Making bread available to Egyptians depends on the protection of agricultural land which is one of the duties of parliament, Egypt's Minister of Supply told the country's newly-elected politicians on Sunday.
Gouda Abdel Khalek was attending Egypt's parliament to answer questions and complaints relating to food supplies.
His statement about protecting land led many Members of Parliament (MPs) to accuse him of dodging his responsibilities and failing to provide a coherent vision to solve the decades-old problem of providing bread to Egypt's population.
During Sunday's session, MPs complained that Egyptians in poorer villages face difficulties in acquiring the subsidised bread, while that which is made available is of deteriorating quality.
Abdel Khalek said that the process of providing bread -- from grinding wheat to make flour, to baking -- is full of loopholes that allow dealers to indulge in profiteering by reselling subsidised goods at higher prices.
Bread is subsidised by around LE11 billion ($1.8 billion) in Egypt's budget -- more than half the total that is devoted to subsidising foodstuffs. A loaf of subsidised bread is sold at 5 piasters (less than 1 cent) while its price in private bakeries can reach 50 or even 75 piasters.
The minister's proposed solutions include building bakeries capable of mass production and would limit the loss of subsidised resources seen at smaller bakeries. The process of supervision would also be more efficient, he said.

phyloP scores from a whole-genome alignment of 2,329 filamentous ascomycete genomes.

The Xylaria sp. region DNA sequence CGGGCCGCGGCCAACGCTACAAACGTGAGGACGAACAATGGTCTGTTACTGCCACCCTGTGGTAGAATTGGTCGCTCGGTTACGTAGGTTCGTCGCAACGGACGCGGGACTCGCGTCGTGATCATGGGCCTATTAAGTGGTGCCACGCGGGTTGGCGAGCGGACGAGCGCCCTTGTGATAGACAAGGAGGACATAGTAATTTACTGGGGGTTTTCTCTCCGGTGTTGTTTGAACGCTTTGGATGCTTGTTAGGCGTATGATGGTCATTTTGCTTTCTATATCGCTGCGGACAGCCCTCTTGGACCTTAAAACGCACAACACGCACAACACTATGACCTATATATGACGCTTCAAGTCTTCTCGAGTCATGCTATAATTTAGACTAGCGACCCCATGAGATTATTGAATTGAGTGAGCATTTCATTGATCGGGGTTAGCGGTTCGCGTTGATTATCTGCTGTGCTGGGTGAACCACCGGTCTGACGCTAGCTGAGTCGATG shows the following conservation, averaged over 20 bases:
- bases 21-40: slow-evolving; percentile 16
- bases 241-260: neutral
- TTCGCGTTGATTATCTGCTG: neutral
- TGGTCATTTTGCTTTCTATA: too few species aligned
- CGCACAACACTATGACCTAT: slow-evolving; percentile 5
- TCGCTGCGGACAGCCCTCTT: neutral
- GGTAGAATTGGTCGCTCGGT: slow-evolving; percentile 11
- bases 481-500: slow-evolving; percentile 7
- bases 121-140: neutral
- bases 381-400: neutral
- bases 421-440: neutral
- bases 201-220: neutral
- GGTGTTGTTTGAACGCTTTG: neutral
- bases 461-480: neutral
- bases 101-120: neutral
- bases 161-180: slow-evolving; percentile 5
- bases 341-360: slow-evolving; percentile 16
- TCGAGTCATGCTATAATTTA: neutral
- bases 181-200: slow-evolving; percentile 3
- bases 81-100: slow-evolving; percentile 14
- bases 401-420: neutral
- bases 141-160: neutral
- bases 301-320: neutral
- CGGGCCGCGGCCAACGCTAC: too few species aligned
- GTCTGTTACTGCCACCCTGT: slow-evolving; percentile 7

Abdel Khalek's second suggestion involved building large storage capacities for wheat.
"Since the year 2000 only 12 silos were built but we have succeeded in building four since last February," he said.
Some MPs suggested the entire subsidies system be shaken up, with the funds handed to producers instead given directly to consumers.
This would theoretically decrease the chances of profiteering from subsidised goods, they said.
Abdel Khalek said that similar suggestions were presented to the cabinet last August, but that sustained lobbying by those benefiting from the current system stopped any meaningful reform.
As for achieving food security for Egypt, a point raised by many MPs, Abdel Khalek explained that the idea of Egypt producing 100 per cent of its needs is uneconomical.
"As a professional economist I tell you that we should only produce 60 or 70 per cent of our wheat consumption," the minister explained.
Government buys wheat from local farmers at prices up to 19 per cent higher than international prices, Abdel Khalek said.
"We expect production to be up 15 per cent to 3 million tonnes. Last season production stood at 2.6 million."